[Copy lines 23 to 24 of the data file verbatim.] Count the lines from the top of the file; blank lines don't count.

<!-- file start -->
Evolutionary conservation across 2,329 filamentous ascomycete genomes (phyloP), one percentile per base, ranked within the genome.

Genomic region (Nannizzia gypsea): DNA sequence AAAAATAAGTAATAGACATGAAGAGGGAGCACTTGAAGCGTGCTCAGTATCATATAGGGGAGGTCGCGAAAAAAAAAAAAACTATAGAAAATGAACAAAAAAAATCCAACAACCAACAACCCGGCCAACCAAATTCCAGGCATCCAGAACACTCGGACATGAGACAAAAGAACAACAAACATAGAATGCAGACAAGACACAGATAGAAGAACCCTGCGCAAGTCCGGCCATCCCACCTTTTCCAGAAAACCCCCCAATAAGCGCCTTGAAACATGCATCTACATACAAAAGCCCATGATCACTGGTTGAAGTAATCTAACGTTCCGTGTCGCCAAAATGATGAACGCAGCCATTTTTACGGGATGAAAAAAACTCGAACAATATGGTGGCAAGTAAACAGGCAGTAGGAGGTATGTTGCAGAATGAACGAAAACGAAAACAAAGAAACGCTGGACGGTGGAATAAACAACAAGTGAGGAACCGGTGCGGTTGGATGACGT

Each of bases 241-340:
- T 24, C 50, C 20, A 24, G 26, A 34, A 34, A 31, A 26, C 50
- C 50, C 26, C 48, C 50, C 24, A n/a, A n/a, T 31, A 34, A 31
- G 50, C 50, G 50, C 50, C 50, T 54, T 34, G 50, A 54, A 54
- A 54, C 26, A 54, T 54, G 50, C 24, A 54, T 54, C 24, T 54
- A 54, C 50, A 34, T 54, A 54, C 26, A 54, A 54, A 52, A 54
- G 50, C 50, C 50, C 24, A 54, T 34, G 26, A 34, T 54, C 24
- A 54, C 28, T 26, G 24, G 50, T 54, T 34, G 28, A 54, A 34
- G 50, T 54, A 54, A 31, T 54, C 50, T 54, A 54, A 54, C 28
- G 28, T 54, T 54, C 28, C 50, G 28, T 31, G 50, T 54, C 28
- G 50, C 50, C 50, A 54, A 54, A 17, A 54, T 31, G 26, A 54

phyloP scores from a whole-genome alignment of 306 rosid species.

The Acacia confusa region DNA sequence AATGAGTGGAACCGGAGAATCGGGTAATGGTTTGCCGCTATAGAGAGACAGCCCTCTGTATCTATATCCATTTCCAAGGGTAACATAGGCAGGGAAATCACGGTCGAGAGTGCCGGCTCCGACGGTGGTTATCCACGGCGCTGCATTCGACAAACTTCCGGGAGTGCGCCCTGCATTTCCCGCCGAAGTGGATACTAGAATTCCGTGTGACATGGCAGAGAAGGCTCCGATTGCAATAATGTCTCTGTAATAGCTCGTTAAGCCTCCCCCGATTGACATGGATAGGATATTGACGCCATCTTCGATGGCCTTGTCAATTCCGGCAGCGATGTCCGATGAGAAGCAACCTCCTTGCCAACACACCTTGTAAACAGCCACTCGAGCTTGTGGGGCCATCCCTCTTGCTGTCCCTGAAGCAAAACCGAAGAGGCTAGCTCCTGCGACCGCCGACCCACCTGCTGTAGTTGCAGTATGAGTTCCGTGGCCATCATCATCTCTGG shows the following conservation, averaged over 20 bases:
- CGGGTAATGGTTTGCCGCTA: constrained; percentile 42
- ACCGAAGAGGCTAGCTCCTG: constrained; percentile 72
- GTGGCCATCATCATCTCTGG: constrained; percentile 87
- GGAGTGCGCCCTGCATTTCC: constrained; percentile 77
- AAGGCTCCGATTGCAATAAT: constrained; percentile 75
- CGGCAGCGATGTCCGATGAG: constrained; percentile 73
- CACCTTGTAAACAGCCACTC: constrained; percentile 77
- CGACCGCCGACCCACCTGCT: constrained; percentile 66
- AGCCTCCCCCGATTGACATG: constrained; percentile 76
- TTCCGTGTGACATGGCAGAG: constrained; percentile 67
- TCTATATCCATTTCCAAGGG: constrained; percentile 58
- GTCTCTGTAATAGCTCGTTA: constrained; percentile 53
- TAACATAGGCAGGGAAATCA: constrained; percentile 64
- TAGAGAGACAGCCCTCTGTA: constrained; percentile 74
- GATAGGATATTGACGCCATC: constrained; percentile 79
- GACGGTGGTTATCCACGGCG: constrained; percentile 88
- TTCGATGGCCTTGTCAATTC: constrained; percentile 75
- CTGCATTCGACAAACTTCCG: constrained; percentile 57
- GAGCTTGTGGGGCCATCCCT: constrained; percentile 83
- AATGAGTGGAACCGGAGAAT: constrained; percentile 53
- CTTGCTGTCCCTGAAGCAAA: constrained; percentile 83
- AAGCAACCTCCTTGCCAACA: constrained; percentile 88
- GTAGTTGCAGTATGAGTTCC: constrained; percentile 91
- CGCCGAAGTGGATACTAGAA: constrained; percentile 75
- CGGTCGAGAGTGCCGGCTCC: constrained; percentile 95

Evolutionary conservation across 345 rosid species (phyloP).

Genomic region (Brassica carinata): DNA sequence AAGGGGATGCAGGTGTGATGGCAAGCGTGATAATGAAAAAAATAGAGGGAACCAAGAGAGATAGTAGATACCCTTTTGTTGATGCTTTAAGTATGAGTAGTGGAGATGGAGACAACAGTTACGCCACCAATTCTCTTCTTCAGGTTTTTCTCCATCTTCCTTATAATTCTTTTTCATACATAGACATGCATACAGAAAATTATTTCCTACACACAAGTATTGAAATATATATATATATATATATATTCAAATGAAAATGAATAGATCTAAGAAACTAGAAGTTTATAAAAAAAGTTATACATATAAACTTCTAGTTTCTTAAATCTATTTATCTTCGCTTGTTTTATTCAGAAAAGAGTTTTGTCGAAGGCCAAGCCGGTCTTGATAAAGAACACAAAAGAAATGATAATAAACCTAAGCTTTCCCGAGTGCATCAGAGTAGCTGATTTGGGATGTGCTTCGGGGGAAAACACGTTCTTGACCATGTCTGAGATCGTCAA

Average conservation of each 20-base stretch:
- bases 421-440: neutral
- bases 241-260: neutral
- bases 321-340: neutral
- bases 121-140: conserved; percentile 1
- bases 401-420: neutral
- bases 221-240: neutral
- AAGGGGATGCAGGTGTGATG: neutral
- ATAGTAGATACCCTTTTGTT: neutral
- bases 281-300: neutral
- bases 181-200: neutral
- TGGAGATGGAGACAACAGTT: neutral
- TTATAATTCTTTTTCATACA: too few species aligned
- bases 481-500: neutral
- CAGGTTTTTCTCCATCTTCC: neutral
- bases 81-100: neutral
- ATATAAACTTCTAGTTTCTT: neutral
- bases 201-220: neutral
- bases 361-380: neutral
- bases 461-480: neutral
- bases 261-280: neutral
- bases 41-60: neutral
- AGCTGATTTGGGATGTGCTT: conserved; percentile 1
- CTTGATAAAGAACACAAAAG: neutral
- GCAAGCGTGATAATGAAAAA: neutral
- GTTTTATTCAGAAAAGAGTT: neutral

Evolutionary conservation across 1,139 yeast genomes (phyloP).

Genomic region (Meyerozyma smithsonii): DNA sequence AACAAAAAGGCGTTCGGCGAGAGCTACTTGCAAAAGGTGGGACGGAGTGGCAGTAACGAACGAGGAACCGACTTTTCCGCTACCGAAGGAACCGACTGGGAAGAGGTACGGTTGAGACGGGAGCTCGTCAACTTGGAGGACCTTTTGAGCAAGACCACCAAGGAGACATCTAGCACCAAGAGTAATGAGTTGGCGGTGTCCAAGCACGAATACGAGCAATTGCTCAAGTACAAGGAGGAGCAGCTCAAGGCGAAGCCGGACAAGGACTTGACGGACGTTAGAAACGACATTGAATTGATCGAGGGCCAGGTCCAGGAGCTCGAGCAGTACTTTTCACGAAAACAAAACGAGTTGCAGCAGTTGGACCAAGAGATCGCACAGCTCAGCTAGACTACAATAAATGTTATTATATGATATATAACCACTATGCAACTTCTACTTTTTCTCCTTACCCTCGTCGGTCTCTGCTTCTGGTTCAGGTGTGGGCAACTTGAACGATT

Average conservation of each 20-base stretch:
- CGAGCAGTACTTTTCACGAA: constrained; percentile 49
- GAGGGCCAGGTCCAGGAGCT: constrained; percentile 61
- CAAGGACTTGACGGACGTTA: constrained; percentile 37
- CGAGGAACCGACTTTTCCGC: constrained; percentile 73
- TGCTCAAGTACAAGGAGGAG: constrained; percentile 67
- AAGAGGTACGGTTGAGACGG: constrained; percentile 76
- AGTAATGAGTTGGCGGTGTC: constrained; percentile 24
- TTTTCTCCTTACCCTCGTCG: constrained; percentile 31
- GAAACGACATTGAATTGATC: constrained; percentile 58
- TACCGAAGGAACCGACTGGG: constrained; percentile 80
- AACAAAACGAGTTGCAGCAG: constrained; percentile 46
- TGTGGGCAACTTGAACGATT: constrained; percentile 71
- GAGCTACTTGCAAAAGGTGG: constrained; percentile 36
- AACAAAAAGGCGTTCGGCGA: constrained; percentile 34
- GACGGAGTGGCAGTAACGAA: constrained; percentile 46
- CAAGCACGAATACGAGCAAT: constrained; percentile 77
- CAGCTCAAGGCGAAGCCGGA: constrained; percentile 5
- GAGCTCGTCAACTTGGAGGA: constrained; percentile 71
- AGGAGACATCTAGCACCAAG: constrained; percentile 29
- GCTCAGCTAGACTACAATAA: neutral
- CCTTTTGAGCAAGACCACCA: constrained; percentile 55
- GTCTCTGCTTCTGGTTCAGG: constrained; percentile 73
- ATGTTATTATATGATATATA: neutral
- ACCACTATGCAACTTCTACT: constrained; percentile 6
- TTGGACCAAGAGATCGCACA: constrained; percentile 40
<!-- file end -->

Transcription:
- CGACCGCCGACCCACCTGCT: constrained; percentile 66
- AGCCTCCCCCGATTGACATG: constrained; percentile 76